One should not rely on the economic politics that serves the present day and is passed for a long-term and well-substantiated policy. The hope that the pipeline will create an infrastructure, boost economy, and bring lasting stability in an unstable region is unfounded. Smoldering fire will inevitably become a large-scale conflagration especially if petrol is added to it. One can agree that alternative sources of oil should be sought for and obtained. The question is: who will protect them and how? Today, the earth is burning under them. Who will protect the ruling Central Asian regimes while Saudi Arabia, the most loyal of allies, raises justified doubts in American minds and forces the United States to look for alternative routes? Havent the U.S. learned a lesson from the Iranian revolution? This should not be taken to mean that those who supported the authoritarian regime of the Shah were right. (It should be added that the Americans have not yet recovered from the 1979 syndrome.)

In fact, both variants (with and without the Shah) failed because the Americans were scrutinizing the problem through cultural stereotypes of their own. They preferred to ignore that Iran was an Oriental country in which a revolution revived the past rather than brought the future closer, therefore power would have fallen into the hands of any force (provided it was not democratic something which certain American forces expected). Hence a quite understandable opposition inside the Nixon Administration between the hawks headed by Brzezinski who expressed the interests of oil monopolies and the State Department hostile to the Shah regime. It was the State Department that cherished an illusion about a democratic revolution: it seems that it overestimated the role played by the national bourgeoisie and the liberal-democratic movement united with the Shia clergy and wishing to bring in democratic changes and economic development and preserve their ties with Western capitals.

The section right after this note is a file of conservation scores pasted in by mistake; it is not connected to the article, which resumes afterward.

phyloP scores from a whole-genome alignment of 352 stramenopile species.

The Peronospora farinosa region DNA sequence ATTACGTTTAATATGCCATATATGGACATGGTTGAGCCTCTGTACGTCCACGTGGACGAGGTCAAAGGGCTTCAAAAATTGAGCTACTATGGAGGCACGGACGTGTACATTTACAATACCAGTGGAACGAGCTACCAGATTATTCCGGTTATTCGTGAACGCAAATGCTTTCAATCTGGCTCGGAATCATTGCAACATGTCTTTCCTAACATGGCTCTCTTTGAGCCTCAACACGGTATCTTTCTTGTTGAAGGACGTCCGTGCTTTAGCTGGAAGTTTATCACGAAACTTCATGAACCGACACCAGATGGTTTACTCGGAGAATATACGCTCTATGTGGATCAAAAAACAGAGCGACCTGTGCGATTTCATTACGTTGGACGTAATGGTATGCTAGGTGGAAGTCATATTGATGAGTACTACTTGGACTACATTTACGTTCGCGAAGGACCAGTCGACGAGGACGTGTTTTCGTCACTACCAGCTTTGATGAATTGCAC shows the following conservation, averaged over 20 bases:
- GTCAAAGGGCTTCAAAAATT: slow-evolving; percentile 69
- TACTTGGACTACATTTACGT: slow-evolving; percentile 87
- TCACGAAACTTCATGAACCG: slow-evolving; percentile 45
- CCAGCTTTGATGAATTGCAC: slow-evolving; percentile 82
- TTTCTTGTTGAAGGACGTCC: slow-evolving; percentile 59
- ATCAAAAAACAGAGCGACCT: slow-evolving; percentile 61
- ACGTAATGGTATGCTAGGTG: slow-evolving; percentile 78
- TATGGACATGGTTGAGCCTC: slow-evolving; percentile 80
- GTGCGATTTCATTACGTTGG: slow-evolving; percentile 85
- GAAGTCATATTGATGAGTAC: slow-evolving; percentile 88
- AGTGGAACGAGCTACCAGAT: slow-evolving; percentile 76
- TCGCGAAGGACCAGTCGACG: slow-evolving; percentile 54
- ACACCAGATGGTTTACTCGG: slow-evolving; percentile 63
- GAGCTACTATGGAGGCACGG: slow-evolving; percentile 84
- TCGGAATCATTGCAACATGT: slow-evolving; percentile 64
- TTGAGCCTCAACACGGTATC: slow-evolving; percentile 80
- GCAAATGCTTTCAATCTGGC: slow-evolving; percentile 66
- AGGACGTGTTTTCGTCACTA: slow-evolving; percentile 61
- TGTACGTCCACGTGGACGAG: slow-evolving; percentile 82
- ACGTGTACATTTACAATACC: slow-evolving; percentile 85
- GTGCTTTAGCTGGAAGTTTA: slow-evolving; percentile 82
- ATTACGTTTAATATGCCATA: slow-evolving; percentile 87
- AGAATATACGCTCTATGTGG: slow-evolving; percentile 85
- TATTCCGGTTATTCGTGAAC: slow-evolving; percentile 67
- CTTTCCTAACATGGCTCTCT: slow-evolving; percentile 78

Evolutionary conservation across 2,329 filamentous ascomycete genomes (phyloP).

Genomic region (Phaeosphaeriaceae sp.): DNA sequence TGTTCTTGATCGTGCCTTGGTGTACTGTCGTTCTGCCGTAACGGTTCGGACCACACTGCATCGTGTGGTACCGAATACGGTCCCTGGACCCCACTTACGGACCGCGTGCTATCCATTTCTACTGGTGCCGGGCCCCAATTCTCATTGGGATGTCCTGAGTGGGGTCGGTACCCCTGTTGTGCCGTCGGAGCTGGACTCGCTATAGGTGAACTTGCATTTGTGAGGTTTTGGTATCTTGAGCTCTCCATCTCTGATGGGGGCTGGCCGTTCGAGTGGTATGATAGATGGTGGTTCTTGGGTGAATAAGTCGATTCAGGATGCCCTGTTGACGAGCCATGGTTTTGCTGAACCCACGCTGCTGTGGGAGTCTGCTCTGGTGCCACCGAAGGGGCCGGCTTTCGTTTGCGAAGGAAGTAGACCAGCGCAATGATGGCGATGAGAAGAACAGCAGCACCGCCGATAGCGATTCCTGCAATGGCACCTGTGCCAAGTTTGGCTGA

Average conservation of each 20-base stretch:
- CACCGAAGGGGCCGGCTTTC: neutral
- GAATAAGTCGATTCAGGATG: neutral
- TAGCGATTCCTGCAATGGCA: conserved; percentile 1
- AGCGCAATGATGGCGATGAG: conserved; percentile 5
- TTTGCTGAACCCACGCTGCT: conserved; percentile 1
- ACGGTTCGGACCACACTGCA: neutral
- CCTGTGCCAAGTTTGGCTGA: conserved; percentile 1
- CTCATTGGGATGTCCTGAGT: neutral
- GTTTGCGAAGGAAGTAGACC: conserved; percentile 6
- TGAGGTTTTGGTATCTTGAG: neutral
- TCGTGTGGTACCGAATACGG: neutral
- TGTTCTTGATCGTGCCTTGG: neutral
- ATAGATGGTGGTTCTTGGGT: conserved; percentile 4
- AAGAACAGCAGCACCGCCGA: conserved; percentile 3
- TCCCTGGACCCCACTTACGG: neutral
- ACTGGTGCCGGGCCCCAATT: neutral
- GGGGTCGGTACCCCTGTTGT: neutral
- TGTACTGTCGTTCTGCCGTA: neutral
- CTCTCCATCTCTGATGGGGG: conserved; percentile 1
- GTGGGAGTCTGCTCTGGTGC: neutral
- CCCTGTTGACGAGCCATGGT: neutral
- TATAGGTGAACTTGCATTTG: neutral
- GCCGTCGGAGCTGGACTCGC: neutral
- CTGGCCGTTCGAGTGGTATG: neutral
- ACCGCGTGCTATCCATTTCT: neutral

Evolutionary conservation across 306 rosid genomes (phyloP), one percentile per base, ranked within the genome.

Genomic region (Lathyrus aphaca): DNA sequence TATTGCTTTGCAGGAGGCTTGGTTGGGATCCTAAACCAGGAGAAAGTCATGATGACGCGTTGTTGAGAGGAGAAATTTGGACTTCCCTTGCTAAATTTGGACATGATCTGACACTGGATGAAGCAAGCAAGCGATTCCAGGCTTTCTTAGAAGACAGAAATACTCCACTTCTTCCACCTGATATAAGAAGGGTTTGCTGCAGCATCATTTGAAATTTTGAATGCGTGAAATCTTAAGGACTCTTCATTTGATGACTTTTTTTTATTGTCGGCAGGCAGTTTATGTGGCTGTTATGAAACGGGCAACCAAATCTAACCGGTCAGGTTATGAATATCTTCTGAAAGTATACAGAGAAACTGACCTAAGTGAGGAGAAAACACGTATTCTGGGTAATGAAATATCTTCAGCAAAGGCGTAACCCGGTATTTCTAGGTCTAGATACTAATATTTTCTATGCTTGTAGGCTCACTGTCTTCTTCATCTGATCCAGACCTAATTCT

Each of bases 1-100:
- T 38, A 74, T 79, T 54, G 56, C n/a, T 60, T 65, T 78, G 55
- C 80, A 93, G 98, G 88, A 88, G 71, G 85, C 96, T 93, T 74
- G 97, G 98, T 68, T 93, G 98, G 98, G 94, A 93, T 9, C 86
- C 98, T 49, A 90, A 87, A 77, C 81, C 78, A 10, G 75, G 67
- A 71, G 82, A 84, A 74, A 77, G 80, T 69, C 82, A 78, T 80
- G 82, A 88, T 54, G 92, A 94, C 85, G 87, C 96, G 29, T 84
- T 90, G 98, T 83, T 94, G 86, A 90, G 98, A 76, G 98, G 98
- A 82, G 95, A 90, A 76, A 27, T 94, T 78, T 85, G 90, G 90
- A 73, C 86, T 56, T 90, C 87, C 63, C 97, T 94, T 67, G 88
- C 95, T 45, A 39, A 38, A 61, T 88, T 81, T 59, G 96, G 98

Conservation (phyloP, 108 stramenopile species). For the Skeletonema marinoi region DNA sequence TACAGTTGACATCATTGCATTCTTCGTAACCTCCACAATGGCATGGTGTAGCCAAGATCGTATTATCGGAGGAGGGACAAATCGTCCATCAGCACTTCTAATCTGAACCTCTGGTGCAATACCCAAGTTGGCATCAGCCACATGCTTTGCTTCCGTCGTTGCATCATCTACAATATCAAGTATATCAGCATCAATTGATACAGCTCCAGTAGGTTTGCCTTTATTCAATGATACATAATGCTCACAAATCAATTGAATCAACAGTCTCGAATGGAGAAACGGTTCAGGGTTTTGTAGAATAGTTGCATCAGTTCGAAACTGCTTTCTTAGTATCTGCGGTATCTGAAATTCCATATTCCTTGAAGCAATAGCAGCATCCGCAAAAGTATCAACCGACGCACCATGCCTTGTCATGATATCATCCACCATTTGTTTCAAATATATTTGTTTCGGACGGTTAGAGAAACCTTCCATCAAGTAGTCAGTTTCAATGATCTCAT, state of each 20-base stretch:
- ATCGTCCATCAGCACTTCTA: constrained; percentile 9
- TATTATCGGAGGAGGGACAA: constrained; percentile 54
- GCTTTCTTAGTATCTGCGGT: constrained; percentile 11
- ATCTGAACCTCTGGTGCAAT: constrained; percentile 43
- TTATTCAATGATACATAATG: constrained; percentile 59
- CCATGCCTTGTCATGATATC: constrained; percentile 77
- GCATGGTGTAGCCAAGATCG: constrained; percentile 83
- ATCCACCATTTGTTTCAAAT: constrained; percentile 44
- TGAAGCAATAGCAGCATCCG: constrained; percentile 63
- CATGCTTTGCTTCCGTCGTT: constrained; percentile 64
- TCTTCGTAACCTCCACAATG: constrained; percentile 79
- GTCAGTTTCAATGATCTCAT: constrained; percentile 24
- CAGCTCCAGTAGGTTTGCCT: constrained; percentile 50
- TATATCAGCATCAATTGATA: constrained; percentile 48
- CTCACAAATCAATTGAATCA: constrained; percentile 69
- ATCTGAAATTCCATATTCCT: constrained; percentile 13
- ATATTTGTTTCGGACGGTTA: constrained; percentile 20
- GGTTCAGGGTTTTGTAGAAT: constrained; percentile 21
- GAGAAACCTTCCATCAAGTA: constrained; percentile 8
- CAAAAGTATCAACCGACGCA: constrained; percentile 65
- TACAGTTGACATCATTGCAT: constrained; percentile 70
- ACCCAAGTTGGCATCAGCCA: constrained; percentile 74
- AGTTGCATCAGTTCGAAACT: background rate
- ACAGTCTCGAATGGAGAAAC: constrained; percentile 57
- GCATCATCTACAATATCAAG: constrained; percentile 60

The Iranian bourgeoisie is too weak and scanty, it has no power and will never have it no matter who heads the country: there are no socioeconomic prerequisites for its greater role. This means that any change of poweron personal or social levelwill inevitably take the form of change of despots otherwise the country will face chaos, disturbances, and disorder.6